When political correctness pushes freedom of speech into the closet and people are harshly judged for speaking up about ethical standards and bullied into silence; when commitment to conscience is coerced into conformity to culture’s compulsive cravings and harshly called “hate;” when society is intolerant of faith-based values, and people’s personal preferences take priority over moral principles; when the opinion of 5 judges can villainize anyone who disagrees with their judgments; where is liberty?
People may legally be required to obey court judgments and laws, but harassment and coercion can’t make people agree with those judgments. When a government tries to use laws and/or court rulings to override people’s conscience (their inner moral compass), this is a big step toward domination and dictatorship. It also forces people with strong moral convictions and/or people of deep spiritual faith to have to choose to either deny their convictions or disobey their government. This results in many of the most upstanding and obedient of a nation’s citizens being alienated from and disobedient to their government.
As a society we need to honor each other’s freedom of conscience, freedom of speech, and right to disagree with us. We need to get back to the original meaning of tolerance.
So what is tolerance?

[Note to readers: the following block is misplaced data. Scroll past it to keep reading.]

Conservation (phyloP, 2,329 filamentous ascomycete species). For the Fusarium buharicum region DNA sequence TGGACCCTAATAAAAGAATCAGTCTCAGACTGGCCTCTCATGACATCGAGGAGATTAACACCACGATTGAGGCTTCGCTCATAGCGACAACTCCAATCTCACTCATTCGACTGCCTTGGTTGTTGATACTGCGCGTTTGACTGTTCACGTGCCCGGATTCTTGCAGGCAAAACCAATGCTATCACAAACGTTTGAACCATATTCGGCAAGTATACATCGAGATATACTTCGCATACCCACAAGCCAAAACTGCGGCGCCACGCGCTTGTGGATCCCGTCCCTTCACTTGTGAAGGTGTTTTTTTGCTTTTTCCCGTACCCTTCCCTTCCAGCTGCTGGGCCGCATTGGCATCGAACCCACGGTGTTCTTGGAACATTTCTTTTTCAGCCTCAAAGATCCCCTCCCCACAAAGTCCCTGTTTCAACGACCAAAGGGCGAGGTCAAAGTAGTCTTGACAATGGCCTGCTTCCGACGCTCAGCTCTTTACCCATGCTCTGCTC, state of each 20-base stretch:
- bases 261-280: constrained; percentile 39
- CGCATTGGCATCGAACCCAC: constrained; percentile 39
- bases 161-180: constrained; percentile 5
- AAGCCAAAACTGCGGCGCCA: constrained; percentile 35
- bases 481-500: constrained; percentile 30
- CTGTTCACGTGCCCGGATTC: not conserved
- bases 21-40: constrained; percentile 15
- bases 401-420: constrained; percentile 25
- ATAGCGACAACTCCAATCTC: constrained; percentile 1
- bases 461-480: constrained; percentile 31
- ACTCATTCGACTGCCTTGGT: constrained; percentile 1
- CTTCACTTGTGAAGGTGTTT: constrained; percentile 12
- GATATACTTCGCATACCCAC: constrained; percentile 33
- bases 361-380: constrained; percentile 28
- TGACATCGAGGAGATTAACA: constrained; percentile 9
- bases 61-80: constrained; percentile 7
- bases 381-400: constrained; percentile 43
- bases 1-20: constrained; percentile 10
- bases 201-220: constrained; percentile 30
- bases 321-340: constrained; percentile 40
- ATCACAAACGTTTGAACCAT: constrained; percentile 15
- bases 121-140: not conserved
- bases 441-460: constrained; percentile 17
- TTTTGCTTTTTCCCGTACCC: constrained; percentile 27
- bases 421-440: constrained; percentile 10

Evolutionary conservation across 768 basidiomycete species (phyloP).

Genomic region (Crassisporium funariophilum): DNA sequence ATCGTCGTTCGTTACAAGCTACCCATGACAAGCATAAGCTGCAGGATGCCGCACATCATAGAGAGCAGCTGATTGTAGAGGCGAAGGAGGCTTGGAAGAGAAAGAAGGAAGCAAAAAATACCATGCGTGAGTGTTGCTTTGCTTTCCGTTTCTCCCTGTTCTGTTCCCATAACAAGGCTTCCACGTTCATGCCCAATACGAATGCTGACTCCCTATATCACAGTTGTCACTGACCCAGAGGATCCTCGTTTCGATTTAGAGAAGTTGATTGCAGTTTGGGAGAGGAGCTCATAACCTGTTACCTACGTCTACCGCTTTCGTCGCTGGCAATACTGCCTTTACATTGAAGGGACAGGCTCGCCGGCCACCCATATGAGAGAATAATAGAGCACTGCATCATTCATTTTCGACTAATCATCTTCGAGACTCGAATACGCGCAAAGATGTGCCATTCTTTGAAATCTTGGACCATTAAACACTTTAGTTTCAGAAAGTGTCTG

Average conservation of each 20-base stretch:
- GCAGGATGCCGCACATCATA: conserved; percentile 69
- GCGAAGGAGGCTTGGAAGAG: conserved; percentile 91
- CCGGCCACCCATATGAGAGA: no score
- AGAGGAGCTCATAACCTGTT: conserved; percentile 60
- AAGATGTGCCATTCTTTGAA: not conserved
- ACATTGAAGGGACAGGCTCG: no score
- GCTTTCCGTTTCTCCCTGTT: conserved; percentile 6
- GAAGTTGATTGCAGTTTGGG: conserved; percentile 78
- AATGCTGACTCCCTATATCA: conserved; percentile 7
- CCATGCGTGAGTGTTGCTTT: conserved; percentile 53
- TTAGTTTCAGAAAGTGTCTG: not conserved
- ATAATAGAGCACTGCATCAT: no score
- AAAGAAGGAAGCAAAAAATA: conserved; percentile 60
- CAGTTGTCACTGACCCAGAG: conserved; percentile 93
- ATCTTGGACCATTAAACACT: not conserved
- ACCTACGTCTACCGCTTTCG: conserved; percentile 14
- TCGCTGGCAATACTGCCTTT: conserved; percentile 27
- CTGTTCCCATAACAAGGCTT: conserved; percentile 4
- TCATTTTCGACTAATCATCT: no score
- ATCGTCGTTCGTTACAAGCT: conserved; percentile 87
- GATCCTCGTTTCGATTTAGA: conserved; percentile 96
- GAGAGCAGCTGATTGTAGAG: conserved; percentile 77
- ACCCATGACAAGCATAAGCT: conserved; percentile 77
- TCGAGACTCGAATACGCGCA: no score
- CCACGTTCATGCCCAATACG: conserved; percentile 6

–Tolerance used to mean: respectfully accepting people’s right to hold different opinions than your own.
–However, nowadays tolerance has come to mean: outwardly approving of people’s opinions even if you disagree with them. And this new definition doesn’t tolerate freedom of conscience or respectful disagreement.
“Give me the liberty to know, to utter, and to argue freely according to conscience, above all liberties.” –John Milton
“It is neither right nor safe to go against my conscience.” –Martin Luther
“In matters of conscience, the law of the majority has no place.” –Mahatma Ghandi
“The guarantee of the rights of conscience, as found in our Constitution, is most sacred and inviolable, and one that belongs no less to the Catholic, than to the Protestant; and that all attempts to abridge or interfere with these rights, either of Catholic or Protestant, directly or indirectly, have our decided disapprobation, and shall ever have our most effective opposition.” –Abraham Lincoln
“There comes a time when one must take a position that is neither safe, nor politic, nor popular, but he must take it because conscience tells him it is right.” –Martin Luther King, Jr.